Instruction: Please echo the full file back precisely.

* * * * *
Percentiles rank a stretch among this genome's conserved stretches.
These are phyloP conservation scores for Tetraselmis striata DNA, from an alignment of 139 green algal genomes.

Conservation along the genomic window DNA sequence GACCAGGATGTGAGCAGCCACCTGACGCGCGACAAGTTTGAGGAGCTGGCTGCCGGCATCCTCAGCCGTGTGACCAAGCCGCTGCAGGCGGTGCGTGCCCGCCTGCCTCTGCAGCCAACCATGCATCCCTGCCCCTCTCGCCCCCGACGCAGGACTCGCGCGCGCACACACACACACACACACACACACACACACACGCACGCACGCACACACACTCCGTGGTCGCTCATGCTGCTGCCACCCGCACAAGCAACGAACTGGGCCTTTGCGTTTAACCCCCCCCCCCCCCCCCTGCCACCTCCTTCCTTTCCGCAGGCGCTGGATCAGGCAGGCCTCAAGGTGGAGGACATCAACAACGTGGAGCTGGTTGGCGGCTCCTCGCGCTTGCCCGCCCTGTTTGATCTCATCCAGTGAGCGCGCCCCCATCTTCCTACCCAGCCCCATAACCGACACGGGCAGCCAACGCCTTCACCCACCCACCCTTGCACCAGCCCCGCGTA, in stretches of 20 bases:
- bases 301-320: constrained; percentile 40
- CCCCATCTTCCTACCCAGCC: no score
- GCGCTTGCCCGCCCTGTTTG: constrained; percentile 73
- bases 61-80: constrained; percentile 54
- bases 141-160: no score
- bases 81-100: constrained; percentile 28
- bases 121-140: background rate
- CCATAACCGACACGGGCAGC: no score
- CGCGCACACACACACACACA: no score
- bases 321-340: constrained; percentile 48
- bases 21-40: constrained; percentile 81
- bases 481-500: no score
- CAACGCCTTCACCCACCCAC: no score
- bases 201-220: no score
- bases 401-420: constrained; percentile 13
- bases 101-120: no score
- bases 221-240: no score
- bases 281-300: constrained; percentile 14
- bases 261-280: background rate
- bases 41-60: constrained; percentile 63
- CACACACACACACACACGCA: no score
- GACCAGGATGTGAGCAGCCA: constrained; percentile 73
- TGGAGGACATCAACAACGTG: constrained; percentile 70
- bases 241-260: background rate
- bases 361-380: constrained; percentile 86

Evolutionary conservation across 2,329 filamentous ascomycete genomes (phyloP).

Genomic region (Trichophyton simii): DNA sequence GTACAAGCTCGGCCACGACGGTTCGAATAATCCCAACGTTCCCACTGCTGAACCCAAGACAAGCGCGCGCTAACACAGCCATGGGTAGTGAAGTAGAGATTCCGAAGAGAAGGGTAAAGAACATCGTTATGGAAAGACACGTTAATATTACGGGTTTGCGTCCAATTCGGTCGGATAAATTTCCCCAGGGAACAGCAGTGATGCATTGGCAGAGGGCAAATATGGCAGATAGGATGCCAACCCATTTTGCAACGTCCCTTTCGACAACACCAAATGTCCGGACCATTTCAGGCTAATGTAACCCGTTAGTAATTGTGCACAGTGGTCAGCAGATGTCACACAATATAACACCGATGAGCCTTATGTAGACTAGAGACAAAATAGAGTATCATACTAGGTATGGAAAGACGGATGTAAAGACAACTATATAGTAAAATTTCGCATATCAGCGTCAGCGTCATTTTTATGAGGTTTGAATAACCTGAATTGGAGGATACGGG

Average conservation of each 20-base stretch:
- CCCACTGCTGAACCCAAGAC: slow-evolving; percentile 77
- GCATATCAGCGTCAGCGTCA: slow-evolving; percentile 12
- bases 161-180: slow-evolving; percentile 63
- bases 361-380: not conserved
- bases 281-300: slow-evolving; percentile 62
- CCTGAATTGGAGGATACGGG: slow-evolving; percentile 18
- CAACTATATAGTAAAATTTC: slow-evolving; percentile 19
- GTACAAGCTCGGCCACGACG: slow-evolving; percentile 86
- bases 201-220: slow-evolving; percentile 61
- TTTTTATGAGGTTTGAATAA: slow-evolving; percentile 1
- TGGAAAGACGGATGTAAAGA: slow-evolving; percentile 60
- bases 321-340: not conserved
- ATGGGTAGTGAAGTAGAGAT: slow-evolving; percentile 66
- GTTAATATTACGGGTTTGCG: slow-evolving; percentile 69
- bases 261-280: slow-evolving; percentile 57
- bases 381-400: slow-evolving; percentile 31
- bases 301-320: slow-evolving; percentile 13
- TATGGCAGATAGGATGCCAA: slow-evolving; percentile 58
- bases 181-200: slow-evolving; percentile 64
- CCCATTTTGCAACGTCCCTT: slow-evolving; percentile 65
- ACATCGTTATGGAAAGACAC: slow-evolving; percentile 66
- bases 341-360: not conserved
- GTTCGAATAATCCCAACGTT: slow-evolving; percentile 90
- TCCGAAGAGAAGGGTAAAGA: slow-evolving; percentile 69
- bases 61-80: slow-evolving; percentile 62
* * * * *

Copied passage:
Percentiles rank a stretch among this genome's conserved stretches.
These are phyloP conservation scores for Tetraselmis striata DNA, from an alignment of 139 green algal genomes.

Conservation along the genomic window DNA sequence GACCAGGATGTGAGCAGCCACCTGACGCGCGACAAGTTTGAGGAGCTGGCTGCCGGCATCCTCAGCCGTGTGACCAAGCCGCTGCAGGCGGTGCGTGCCCGCCTGCCTCTGCAGCCAACCATGCATCCCTGCCCCTCTCGCCCCCGACGCAGGACTCGCGCGCGCACACACACACACACACACACACACACACACACGCACGCACGCACACACACTCCGTGGTCGCTCATGCTGCTGCCACCCGCACAAGCAACGAACTGGGCCTTTGCGTTTAACCCCCCCCCCCCCCCCCTGCCACCTCCTTCCTTTCCGCAGGCGCTGGATCAGGCAGGCCTCAAGGTGGAGGACATCAACAACGTGGAGCTGGTTGGCGGCTCCTCGCGCTTGCCCGCCCTGTTTGATCTCATCCAGTGAGCGCGCCCCCATCTTCCTACCCAGCCCCATAACCGACACGGGCAGCCAACGCCTTCACCCACCCACCCTTGCACCAGCCCCGCGTA, in stretches of 20 bases:
- bases 301-320: constrained; percentile 40
- CCCCATCTTCCTACCCAGCC: no score
- GCGCTTGCCCGCCCTGTTTG: constrained; percentile 73
- bases 61-80: constrained; percentile 54
- bases 141-160: no score
- bases 81-100: constrained; percentile 28
- bases 121-140: background rate
- CCATAACCGACACGGGCAGC: no score
- CGCGCACACACACACACACA: no score
- bases 321-340: constrained; percentile 48
- bases 21-40: constrained; percentile 81
- bases 481-500: no score
- CAACGCCTTCACCCACCCAC: no score
- bases 201-220: no score
- bases 401-420: constrained; percentile 13
- bases 101-120: no score
- bases 221-240: no score
- bases 281-300: constrained; percentile 14
- bases 261-280: background rate
- bases 41-60: constrained; percentile 63
- CACACACACACACACACGCA: no score
- GACCAGGATGTGAGCAGCCA: constrained; percentile 73
- TGGAGGACATCAACAACGTG: constrained; percentile 70
- bases 241-260: background rate
- bases 361-380: constrained; percentile 86

Evolutionary conservation across 2,329 filamentous ascomycete genomes (phyloP).

Genomic region (Trichophyton simii): DNA sequence GTACAAGCTCGGCCACGACGGTTCGAATAATCCCAACGTTCCCACTGCTGAACCCAAGACAAGCGCGCGCTAACACAGCCATGGGTAGTGAAGTAGAGATTCCGAAGAGAAGGGTAAAGAACATCGTTATGGAAAGACACGTTAATATTACGGGTTTGCGTCCAATTCGGTCGGATAAATTTCCCCAGGGAACAGCAGTGATGCATTGGCAGAGGGCAAATATGGCAGATAGGATGCCAACCCATTTTGCAACGTCCCTTTCGACAACACCAAATGTCCGGACCATTTCAGGCTAATGTAACCCGTTAGTAATTGTGCACAGTGGTCAGCAGATGTCACACAATATAACACCGATGAGCCTTATGTAGACTAGAGACAAAATAGAGTATCATACTAGGTATGGAAAGACGGATGTAAAGACAACTATATAGTAAAATTTCGCATATCAGCGTCAGCGTCATTTTTATGAGGTTTGAATAACCTGAATTGGAGGATACGGG

Average conservation of each 20-base stretch:
- CCCACTGCTGAACCCAAGAC: slow-evolving; percentile 77
- GCATATCAGCGTCAGCGTCA: slow-evolving; percentile 12
- bases 161-180: slow-evolving; percentile 63
- bases 361-380: not conserved
- bases 281-300: slow-evolving; percentile 62
- CCTGAATTGGAGGATACGGG: slow-evolving; percentile 18
- CAACTATATAGTAAAATTTC: slow-evolving; percentile 19
- GTACAAGCTCGGCCACGACG: slow-evolving; percentile 86
- bases 201-220: slow-evolving; percentile 61
- TTTTTATGAGGTTTGAATAA: slow-evolving; percentile 1
- TGGAAAGACGGATGTAAAGA: slow-evolving; percentile 60
- bases 321-340: not conserved
- ATGGGTAGTGAAGTAGAGAT: slow-evolving; percentile 66
- GTTAATATTACGGGTTTGCG: slow-evolving; percentile 69
- bases 261-280: slow-evolving; percentile 57
- bases 381-400: slow-evolving; percentile 31
- bases 301-320: slow-evolving; percentile 13
- TATGGCAGATAGGATGCCAA: slow-evolving; percentile 58
- bases 181-200: slow-evolving; percentile 64
- CCCATTTTGCAACGTCCCTT: slow-evolving; percentile 65
- ACATCGTTATGGAAAGACAC: slow-evolving; percentile 66
- bases 341-360: not conserved
- GTTCGAATAATCCCAACGTT: slow-evolving; percentile 90
- TCCGAAGAGAAGGGTAAAGA: slow-evolving; percentile 69
- bases 61-80: slow-evolving; percentile 62